2.00 a.m.: Chamber of Commerce: Westminster has let entrepreneurs down
In unusually harsh terms, the Chairman of the British Chamber of Commerce (BCC), Adam Marshall, accuses his country’s politicians of abandoning the companies. "We are frustrated, we are angry", he explains in the run-up to the BCC annual conference. "Our elected representatives are not allowed to continue chasing rainbows." You would finally have to make decisions. A disorderly exit from the EU would be one "monstrous breach of duty".
00:30 a.m .: "The prospect of new elections has increased"
After the MPs rejected all alternatives to the Brexit deal, several MPs and experts on social networks comment that the prospect of a new referendum has increased significantly.
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The proposal to hold a second referendum on leaving the EU in Great Britain received the most votes of the eight options that were put to the vote: 268 MPs voted for the proposal, 295 against.
12:10 a.m.: This is how the British media react
May had announced on Wednesday that if approved, he would give up her post early. She hoped to get enough opponents in her own party to support her deal. British media spoke of the "last card"who played May from "Endgame" in their office or even from one "Death knell".
"Parliament finally has the say: No. No. No. No …"writes the British Guardian on the front page of the new edition.
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The "Daily Mirror" titled page one with: "The end of May" – but even her plan to withdraw as prime minister seems to fail.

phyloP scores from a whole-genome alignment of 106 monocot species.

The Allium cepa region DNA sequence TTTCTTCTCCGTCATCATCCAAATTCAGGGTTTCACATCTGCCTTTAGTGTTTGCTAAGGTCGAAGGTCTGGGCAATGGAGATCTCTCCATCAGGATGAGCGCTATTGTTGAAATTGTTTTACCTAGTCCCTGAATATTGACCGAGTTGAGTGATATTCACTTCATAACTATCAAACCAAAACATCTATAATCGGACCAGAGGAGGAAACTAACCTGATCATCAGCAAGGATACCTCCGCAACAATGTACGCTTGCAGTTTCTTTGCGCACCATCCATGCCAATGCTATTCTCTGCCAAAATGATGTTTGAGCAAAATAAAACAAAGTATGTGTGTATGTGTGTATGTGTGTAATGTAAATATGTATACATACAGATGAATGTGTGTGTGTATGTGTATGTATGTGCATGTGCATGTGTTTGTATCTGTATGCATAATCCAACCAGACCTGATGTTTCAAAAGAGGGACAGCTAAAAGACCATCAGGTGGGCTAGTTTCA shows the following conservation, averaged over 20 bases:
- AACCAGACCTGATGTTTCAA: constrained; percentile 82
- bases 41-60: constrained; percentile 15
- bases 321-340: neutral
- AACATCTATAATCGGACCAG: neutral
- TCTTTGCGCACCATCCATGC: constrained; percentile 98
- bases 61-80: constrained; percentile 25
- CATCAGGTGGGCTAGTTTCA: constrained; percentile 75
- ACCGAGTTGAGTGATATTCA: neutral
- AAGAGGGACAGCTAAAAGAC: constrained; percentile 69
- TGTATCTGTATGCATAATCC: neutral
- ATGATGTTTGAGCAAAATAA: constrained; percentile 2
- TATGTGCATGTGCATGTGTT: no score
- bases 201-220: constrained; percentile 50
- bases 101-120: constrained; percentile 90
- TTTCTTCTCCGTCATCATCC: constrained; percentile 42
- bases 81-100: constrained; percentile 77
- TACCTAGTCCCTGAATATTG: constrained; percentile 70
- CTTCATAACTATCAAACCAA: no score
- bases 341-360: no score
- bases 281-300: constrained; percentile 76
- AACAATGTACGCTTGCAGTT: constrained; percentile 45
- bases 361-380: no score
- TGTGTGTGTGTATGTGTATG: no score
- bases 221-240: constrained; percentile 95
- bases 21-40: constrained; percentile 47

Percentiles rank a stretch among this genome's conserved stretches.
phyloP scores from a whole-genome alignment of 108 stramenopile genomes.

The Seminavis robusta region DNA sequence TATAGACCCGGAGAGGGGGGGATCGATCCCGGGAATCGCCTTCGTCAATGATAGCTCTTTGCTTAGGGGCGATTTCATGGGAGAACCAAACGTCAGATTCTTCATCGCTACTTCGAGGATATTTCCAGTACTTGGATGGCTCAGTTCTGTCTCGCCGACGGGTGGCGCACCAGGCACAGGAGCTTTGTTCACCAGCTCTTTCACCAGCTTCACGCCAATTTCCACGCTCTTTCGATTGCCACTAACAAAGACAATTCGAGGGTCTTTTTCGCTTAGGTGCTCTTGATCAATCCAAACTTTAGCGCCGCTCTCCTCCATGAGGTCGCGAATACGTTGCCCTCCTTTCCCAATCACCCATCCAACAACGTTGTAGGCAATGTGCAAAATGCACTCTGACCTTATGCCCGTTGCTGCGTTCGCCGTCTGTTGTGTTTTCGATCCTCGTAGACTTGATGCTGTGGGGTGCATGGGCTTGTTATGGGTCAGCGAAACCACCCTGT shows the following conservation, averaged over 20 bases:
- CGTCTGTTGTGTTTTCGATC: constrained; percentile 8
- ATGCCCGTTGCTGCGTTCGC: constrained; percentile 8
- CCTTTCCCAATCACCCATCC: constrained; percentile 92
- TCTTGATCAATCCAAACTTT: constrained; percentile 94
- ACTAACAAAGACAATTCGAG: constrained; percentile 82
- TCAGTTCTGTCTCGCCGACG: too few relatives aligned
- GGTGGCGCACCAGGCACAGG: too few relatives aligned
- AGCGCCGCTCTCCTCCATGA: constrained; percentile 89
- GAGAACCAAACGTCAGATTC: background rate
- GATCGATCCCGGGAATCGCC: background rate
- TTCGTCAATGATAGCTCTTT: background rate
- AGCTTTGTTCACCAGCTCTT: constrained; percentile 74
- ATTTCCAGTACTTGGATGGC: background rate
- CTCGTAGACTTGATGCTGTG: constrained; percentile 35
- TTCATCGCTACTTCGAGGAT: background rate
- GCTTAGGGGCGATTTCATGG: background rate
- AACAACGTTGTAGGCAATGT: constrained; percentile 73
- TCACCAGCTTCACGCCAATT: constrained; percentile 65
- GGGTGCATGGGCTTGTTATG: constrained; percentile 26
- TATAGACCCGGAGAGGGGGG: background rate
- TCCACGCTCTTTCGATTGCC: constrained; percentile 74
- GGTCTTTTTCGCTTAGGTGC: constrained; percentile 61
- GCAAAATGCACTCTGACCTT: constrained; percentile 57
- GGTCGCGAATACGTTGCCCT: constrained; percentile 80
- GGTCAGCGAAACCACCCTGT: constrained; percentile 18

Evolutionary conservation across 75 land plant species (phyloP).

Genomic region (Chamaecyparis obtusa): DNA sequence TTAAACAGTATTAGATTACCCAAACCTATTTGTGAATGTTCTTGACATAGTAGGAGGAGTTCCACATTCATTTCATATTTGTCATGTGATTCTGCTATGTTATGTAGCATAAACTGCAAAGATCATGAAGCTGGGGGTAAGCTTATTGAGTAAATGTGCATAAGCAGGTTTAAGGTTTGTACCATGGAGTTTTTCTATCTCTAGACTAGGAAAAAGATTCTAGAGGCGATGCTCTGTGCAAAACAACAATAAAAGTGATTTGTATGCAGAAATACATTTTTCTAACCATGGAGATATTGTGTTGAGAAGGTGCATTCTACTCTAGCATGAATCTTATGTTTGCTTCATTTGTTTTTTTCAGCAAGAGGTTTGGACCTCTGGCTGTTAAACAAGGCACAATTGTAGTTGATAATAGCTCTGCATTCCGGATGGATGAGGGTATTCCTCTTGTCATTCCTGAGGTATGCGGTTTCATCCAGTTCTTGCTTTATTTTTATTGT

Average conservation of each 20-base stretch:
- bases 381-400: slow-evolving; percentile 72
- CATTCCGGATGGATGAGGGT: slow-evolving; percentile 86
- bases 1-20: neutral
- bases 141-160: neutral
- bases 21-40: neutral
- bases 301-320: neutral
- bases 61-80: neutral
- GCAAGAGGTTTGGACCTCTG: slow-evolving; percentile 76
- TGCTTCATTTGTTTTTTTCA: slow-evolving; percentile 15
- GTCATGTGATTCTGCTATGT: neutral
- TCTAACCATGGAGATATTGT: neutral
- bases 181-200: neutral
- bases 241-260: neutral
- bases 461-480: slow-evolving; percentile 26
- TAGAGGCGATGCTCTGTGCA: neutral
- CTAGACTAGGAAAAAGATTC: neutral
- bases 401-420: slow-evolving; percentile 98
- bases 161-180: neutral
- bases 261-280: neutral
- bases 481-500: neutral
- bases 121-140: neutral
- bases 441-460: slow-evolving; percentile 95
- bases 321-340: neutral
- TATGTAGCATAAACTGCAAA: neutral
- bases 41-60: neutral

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Also the "Daily Telegraph" proclaims the end of the British Prime Minister.
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Wednesday, March 28, 11:45 p.m .: What happens next?
The MEPs of the British House of Commons have not adopted any of the eight proposed alternatives for the further course of Brexit. There was also another clear no to a no-deal Brexit. Immediately afterwards, a repetition of at least parts of the vote on Monday was discussed.
And Theresa May’s offer of resignation does not seem to be a solution either, as the DUP continues to reject the contract with the EU. After all, there was a majority in the lower house today: The Brexit postponement until March 29 has been decided.
It was initially unclear on Thursday night whether there would be a planned third vote on the Brexit agreement on Friday. The government had declared that there would only be another attempt if there was a majority. For his part, Parliament spokesman John Bercow said the rules would not allow a new vote on an unchanged bill.
10:58 p.m.: Which applications did the best?
Not one of the alternative motions to Brexit discussed in the afternoon and evening received a majority in the lower house. However, the results of the trial tuning differ widely. Some applications, such as the no-deal Brexit or the one for a Norway model, according to which Great Britain remains in the EU internal market but not in the customs union, found little support.
Closer, however, was the rejection of a second referendum on the Brexit agreement, introduced by Labor MP Margaret Beckett. Their motion received 268 votes in favor and 295 against. A proposal by Tory politician Ken Clarke for a customs union with the EU failed by just eight votes (264 to 272). The votes were not binding and should only provide a picture of the mood. Several options could be chosen.
10:48 p.m.: Again a clear no to the no-deal Brexit
Conservative MP John Baron’s motion to leave the European Union without an agreement has clearly failed with 106 to 400 votes. Such a no-deal Brexit was rejected by a large majority on March 13th.
10:42 p.m.: All alternatives to the Brexit deal rejected
After a debate on possible alternatives to the Brexit treaty negotiated with the EU, the MEPs of the British House of Commons rejected all options. In the written test vote that evening in London, none of the eight admitted motions got a majority.
10:28 p.m.: Without a deal – will May continue?
Notable information from Downing Street Number 10: As a reporter for the "Daily Mirror" citing government circles reported that Theresa May apparently wants to remain in office if the Brexit treaty fails a third time.